6

I am thinking of switching to Debian from Ubuntu, for various reasons, moving towards a more free software supporting system being one of them. (GNU.org mentions that we can choose to keep Debian completely free if we want, by not including the nonfree repositories.)

Apart from the installation (which I should be able to manage since I've grown pretty comfortable with reading manuals and using the terminal), I have one major concern: my internet connection is weak, in terms of both bandwidth and usage limit. Thus, it would be inconvenient if I had to identify all the packages that I'm currently used to using and have set up on Ubuntu (such as Python3, python-pip packages, GNU Octave and its data, and basically every other package I've installed off the internet using apt), and download and install them all over again.

What I mean to ask is, is there any neat way of doing this? Is it possible, first of all, to take my packages from one system to another, with data? I'm specifically asking because Ubuntu is Debian-based.

If it is not possible, I am willing to download the packages (sure, it would take a long time, but I would have to do it). But in that case, once I have the packages set up on Debian, can I move just the data across the two systems? Even that would be really convenient.

2 Answers 2

8

Late to the party, but this is something definitely doable.

Pick Debian stable or testing release close to the Ubuntu release you are upgrading from. Add debian and debian-security (and perhaps debian-backports repositories to /etc/apt/sources.list with main contrib non-free components, like this:

deb http://deb.debian.org/debian bullseye main contrib non-free
deb http://deb.debian.org/debian-security/ bullseye-security main contrib non-free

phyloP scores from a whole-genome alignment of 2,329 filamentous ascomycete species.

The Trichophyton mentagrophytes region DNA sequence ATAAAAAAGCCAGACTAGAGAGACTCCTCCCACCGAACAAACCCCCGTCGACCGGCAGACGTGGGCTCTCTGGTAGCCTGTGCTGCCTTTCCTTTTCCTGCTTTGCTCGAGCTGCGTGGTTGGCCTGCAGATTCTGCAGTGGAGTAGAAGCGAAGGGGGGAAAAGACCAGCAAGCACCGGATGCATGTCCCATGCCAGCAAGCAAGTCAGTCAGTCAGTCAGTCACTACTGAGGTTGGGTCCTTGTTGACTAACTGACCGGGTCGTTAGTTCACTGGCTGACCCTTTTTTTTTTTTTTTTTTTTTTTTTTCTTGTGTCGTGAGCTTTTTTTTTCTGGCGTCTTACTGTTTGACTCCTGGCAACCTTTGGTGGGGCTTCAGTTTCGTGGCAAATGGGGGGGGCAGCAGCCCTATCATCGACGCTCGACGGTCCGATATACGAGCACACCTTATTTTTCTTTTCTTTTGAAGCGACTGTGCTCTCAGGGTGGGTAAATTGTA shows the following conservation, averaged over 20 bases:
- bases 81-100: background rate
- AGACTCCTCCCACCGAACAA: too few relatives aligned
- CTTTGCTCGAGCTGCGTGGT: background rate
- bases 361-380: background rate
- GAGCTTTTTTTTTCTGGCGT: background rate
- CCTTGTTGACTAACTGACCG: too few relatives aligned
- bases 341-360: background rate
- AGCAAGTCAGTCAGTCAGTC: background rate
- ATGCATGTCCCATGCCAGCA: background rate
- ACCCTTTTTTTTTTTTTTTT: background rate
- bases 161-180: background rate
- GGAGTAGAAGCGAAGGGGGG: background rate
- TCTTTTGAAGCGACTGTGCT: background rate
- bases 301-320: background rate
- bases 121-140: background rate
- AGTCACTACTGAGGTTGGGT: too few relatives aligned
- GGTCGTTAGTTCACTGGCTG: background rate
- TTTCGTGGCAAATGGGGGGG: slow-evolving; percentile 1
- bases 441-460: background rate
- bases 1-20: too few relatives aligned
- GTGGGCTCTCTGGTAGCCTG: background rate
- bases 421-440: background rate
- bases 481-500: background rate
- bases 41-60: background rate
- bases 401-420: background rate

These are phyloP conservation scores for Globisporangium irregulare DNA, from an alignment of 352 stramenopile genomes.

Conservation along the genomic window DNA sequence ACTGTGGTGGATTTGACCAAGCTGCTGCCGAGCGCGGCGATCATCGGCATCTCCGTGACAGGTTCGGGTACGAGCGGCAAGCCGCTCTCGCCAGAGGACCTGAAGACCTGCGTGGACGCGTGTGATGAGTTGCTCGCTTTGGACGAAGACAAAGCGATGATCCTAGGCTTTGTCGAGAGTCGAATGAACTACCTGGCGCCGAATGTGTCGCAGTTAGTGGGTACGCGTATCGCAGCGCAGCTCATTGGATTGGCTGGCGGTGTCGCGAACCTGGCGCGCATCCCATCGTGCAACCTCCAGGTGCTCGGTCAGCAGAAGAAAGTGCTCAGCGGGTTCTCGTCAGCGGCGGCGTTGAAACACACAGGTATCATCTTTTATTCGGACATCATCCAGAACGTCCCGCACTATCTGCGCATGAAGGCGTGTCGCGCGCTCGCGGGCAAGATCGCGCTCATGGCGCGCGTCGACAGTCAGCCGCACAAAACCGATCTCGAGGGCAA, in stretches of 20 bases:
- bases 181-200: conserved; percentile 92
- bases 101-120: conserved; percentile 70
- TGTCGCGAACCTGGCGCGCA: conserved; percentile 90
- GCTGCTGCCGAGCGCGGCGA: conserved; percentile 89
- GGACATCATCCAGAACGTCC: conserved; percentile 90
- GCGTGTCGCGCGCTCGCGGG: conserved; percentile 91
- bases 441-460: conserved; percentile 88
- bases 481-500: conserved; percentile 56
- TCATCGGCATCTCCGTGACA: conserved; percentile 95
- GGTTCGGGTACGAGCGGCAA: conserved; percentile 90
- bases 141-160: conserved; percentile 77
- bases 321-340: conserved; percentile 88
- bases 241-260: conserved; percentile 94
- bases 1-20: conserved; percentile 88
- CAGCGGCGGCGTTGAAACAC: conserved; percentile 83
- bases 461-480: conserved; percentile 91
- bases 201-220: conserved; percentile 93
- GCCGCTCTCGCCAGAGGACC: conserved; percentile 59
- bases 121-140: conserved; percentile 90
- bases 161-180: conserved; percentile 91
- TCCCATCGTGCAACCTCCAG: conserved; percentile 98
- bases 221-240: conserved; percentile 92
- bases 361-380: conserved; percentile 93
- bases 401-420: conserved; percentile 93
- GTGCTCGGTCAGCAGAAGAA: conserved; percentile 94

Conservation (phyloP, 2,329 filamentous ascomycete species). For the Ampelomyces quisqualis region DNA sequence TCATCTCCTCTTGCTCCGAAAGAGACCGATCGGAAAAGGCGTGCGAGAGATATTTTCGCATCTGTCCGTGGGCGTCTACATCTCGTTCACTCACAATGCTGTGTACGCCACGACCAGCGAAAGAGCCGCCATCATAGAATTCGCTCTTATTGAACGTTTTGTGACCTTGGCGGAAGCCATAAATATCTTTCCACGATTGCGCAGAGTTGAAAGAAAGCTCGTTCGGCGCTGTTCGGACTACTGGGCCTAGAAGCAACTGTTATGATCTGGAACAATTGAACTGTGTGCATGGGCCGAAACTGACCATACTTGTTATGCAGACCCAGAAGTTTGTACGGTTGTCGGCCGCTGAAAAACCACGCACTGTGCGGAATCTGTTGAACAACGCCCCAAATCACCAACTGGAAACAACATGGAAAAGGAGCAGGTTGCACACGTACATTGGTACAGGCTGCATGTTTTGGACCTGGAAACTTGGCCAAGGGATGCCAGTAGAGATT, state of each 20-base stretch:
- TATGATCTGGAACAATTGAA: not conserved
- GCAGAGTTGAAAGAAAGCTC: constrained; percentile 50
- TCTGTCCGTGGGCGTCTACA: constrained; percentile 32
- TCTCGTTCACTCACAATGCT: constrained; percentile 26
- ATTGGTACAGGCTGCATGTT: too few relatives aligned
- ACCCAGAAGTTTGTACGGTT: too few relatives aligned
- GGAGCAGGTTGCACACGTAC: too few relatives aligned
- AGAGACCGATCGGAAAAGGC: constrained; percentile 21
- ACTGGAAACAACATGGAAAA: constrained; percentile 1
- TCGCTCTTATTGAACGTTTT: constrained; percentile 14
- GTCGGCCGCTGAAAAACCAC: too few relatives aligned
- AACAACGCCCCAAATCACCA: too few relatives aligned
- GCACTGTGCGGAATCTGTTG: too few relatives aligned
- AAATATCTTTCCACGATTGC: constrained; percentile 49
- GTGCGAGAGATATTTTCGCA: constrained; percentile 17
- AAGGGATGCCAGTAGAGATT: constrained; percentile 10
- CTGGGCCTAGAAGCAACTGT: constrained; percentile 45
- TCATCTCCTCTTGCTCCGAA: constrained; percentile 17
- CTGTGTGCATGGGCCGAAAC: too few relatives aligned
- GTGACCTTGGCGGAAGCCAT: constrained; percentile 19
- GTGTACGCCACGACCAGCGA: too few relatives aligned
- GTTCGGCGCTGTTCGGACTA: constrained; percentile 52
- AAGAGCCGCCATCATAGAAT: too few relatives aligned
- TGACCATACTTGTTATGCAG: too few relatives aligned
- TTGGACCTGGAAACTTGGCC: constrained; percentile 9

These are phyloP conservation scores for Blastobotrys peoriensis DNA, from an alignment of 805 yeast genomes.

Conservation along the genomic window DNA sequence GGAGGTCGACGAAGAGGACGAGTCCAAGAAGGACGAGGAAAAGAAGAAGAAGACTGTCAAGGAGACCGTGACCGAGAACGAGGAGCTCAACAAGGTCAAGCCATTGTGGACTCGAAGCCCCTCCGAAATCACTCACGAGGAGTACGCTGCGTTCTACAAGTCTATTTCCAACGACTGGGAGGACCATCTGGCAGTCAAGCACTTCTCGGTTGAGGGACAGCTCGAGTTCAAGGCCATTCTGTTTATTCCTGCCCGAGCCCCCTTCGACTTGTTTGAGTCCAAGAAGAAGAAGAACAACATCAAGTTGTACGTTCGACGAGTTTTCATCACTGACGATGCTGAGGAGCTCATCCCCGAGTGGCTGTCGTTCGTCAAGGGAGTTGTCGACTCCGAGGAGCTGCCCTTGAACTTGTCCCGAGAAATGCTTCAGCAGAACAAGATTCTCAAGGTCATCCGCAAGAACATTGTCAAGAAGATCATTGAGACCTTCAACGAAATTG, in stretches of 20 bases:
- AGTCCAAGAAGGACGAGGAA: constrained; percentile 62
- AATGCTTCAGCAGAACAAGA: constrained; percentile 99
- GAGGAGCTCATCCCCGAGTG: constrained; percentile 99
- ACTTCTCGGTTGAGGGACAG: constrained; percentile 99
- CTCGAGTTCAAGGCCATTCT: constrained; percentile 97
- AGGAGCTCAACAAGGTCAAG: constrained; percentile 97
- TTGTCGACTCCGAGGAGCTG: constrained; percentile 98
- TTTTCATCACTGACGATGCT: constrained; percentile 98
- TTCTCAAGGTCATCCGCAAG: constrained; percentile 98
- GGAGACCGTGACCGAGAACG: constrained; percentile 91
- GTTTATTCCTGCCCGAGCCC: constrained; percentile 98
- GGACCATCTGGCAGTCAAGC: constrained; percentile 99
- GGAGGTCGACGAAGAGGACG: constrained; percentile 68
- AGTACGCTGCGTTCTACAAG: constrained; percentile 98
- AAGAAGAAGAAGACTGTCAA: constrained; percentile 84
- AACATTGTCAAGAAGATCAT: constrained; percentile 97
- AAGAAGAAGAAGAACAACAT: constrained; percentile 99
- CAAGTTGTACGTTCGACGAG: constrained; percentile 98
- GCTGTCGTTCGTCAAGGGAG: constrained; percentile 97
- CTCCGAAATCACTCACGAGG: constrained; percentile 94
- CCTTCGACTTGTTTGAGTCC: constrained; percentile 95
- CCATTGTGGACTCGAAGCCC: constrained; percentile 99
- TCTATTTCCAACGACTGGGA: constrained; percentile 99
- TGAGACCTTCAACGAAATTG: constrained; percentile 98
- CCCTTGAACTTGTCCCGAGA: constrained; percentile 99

deb http://deb.debian.org/debian bullseye-updates main contrib non-free

keeping the other (ubuntu) sources there for now. Create /etc/apt/preferences.d/10-no-ubuntu with the following:

Package: *
Pin: release o=Ubuntu
Pin-Priority: -1000

Manually install debian keyrings from packages.debian.org (search debian-keyring and debian-archive-keyring packages, get the download link, wget it and do dpkg -i debian-*.deb on the machine.

Time to run apt-get update.

And then apt-get dist-upgrade, ubuntu packages with higher versions (if any) should get downgraded as necessary.

Remove ubuntu repos from /etc/apt/souces.list, remove /etc/apt/preferences.d/10-no-ubuntu. Check that you have linux-image-amd64 (or somesuch) installed as ubuntu calls its kernel packages somewhat differently. run apt-get autoremove a few times.

I did roughly this for Ubuntu 22.04 focalDebian bullseye and most things went okay (including IMAP/SMTP server, apache2 with a few glitches (different php version), nextcloud (redis version change — small trouble)).

Good luck.

6
  • 4
    Thanks a lot for this (late) guideline, it works for me perfect from Ubuntu 16.04 to Debian 10 Buster
    – Achim
    Oct 16, 2022 at 10:34
  • 2
    I can confirm that this is a doable. I moved from Ubuntu bionic to Debian buster. I will now upgrade further. In preparation this table was very useful: askubuntu.com/a/445496/538491
    – ñull
    Feb 7, 2023 at 18:17
  • 1
    Instruction / suggestion is not complete. A whole list of old ubuntu packages remain installed coexisting with new debian packages. I am looking for a way to distinguish and remove them.
    – ñull
    Feb 15, 2023 at 11:50
  • 5
    Hint: After removing the ubuntu sources, aptitude search ~o (for orphaned) show them. Apr 7, 2023 at 15:32
  • This is ingeniously crazy. I love it!
    – xebeche
    Jan 31 at 21:08
4

Unfortunately you can't directly migrate, Ubuntu packages, while based on Debian, are completely recompiled sometimes with different point releases. Ubuntu also does not QUITE share the exact same disk layout as Debian, so you frequently can't just move over configuration files either.

I would suggest a clean Debian install and copy over your data.

1
  • I tried @eudoxos proposal but I agree that a clean install is the best solution. It is not good to leave any skeletons in the closet and in the end a clean start will be less work.
    – ñull
    Feb 17, 2023 at 14:56

You must log in to answer this question.

Not the answer you're looking for? Browse other questions tagged .